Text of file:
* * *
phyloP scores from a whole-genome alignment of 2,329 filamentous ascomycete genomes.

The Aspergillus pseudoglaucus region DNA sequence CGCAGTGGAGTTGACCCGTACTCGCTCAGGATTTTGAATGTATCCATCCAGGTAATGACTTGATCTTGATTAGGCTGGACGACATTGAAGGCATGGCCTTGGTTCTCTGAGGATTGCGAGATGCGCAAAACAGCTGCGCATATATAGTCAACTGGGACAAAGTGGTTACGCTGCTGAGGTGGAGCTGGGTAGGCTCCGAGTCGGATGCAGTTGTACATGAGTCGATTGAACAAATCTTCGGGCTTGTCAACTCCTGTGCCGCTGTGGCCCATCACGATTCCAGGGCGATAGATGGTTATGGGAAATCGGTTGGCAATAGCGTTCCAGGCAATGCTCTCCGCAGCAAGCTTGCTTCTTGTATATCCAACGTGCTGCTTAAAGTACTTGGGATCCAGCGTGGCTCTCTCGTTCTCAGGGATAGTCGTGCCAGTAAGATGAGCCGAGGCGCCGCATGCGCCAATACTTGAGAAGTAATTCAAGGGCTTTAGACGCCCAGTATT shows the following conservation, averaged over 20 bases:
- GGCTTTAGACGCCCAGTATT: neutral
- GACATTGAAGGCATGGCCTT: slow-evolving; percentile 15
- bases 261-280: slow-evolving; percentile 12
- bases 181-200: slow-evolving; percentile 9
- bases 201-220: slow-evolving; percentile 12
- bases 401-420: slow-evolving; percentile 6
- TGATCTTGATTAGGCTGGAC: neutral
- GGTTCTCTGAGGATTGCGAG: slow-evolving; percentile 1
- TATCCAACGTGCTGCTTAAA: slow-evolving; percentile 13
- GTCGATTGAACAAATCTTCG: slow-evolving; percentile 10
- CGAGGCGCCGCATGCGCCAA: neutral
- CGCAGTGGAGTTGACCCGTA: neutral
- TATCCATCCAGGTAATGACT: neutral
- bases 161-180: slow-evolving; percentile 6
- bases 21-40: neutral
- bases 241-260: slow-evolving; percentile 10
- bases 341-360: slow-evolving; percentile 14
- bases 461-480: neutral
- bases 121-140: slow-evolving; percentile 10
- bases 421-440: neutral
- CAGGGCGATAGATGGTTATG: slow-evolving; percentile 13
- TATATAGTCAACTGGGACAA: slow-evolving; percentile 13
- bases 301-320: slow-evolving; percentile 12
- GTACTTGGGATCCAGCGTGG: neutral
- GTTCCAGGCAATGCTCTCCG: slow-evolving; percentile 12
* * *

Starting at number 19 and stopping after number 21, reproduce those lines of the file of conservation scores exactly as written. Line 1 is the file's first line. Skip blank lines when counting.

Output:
- bases 341-360: slow-evolving; percentile 14
- bases 461-480: neutral
- bases 121-140: slow-evolving; percentile 10